How Does Coffee Around the World Taste?
From different roasts to different brew times, there are lots of factors which impact on the flavour of your cup of coffee. One such factor is the country from which your coffee beans originate. While a true coffee connoisseur is likely to have a good idea about the tastes present in the beans from different countries, it isn’t immediately apparent for the average coffee lover.
To help you get a better idea of which coffee you would most like, we are providing an overview of the taste profiles for beans from different locations around the world!
Brazil is the biggest producer of coffee in the world, providing around 25% of the world’s coffee. It is known for producing coffee that offers a nutty and sweet flavour, that can also hold notes of chocolate and spice. Brazilian coffee tends to be full-bodied, offering a stronger taste that remains after you’ve taken a sip. This richness makes it perfect for use in espresso.
Often considered the origin of the coffee bean, today Ethiopia continues to be an important producer in the world of coffee. As with many things involving coffee, the flavour is greatly impacted by the way in which the coffee is made, and this is certainly true for Ethiopian coffee.
Ethiopian coffee can be processed dry or wet, with each process resulting in slightly different flavours. A dry-processed coffee will provide hints of sweet fruit, with a syrupy feel, while a wet-processed coffee tends to be lighter, with floral notes.
Colombian coffee is a very well-balanced coffee, flavour-wise. While it presents a caramel-like sweetness, the coffee also features a moderate level of acidity, with these flavours balancing each other out.
Colombian coffee tends to be medium to full-bodied and can also offer nutty flavoured tones.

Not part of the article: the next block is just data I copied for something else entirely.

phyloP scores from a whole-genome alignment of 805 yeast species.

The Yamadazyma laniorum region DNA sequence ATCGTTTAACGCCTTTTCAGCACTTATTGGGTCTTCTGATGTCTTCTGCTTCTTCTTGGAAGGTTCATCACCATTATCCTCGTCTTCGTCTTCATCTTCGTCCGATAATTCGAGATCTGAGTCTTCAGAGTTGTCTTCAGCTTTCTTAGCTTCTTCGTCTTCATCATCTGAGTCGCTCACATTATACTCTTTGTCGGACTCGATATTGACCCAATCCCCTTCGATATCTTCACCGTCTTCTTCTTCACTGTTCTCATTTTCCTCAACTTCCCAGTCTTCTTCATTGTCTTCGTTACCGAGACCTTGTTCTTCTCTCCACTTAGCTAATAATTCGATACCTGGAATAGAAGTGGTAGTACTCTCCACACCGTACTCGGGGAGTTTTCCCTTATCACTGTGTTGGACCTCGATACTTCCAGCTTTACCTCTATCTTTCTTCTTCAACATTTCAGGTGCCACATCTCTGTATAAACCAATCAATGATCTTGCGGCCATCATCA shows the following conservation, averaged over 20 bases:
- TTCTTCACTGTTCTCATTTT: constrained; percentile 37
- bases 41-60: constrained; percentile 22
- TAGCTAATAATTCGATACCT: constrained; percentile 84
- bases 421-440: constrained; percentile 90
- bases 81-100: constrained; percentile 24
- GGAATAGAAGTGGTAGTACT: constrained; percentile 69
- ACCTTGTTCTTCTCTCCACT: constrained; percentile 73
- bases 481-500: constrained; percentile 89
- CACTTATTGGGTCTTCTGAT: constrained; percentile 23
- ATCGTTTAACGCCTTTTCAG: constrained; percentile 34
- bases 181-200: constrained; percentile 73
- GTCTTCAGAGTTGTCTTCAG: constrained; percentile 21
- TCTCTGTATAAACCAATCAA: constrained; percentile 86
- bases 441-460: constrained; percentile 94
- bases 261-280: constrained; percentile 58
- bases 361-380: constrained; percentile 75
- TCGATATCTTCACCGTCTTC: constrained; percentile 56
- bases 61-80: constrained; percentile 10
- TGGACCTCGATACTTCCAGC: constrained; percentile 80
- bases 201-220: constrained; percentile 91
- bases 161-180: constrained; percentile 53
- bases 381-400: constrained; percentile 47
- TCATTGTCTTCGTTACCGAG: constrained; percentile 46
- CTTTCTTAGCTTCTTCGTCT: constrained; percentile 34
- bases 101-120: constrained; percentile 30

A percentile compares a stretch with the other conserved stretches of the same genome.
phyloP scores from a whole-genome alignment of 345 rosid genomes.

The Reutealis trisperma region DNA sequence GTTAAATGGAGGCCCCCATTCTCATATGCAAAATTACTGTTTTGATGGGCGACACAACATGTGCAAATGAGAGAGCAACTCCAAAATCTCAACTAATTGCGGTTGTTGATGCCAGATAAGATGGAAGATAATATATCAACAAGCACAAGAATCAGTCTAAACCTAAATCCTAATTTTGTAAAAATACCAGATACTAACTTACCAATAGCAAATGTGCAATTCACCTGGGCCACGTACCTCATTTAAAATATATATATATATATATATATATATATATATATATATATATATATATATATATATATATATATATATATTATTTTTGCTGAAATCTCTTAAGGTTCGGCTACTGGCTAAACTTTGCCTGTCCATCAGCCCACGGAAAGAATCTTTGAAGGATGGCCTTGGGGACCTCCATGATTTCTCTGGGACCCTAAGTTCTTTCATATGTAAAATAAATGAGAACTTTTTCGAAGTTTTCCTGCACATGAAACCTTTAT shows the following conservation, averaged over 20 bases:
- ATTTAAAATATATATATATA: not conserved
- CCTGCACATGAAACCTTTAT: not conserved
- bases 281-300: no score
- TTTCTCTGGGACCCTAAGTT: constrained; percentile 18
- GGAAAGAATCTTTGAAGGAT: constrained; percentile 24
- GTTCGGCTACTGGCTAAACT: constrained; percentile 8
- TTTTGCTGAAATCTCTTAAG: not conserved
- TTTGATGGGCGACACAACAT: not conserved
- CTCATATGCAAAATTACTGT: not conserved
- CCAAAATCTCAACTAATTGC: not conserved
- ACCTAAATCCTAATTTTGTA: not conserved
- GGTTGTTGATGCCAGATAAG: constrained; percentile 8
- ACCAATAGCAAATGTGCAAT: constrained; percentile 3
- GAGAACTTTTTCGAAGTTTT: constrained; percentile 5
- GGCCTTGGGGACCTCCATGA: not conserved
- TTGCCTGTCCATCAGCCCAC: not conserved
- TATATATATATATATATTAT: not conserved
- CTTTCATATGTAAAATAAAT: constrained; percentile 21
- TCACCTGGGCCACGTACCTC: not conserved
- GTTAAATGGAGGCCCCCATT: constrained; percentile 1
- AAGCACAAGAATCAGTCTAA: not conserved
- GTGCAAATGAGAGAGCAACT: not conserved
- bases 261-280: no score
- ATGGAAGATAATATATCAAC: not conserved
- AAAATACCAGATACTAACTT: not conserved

Coffee from Kenya is bold and flavourful, and the differences in coffee growing and processing in the country have developed alternative flavour profiles in comparison to a lot of coffee beans around the world.
While coffee is typically shade-grown, this is not the case in Kenya. In combination with the wet method of processing, the production of Kenyan coffee causes the beans to develop a sweet and savoury taste, with higher levels of acidity and tartness.
Indian coffee can offer complex flavour notes, introducing a wider variety of distinct flavours in comparison to other country’s coffee. Coffee harvested in India may present a spicier flavour, with notes of pepper, nutmeg, cardamom and clove.
The way Indian coffee is processed can also have a big effect and will typically cause the beans to have a lower level of acidity. Indian coffee can be put through a process known as ‘monsooning’, in which the coffee beans are left in open silos for a few years, exposing them to moisture in the air. This process weakens the acidity in the beans, while adding hints of sweetness and earthiness to the flavour.
Globally, the Arabica coffee bean makes up around 75% of the production of coffee. In Vietnam, the second-biggest producer of coffee in the world, things are different; 97% of the coffee they produce is made from the Robusta bean.
This in itself gives Vietnamese a distinct difference in flavour when compared to other coffee types around the world. Robusta beans taste far more buttery and earthy than an Arabica, and many people do not enjoy a standard Robusta brew.
However, in Vietnam, the coffee beans are roasted in sugar and butter to add more of a rich, caramelly tone to the coffee. Flavourings such as cocoa or vanilla will also be added to create more complexity. The beans are then roasted until they are very dark, creating a deep and rich coffee experience.
Guatemalan coffee is grown in volcanic soil, helping it to grow rich and flavourful coffee. It tends to be less sweet than the likes of Colombian coffee, instead offering hints of smokiness and a higher level of acidity.
Indonesian Coffee is big, bold and full-bodied, with much deeper and darker flavours than a lot of coffee grown around the world. It is earthy and strong, with a long-lasting finish. A typical Indonesian coffee may offer smoky, toasted notes, with hints of dark cocoa.
Which of these coffee beans are your favourite to brew with in your AeroPress UK coffee maker? Will you be trying something new after learning about the flavour profile you can expect in different coffees? Let us know by leaving a comment down below!
You can also discover why coffee grows so well in these countries on our guide to the coffee bean belt!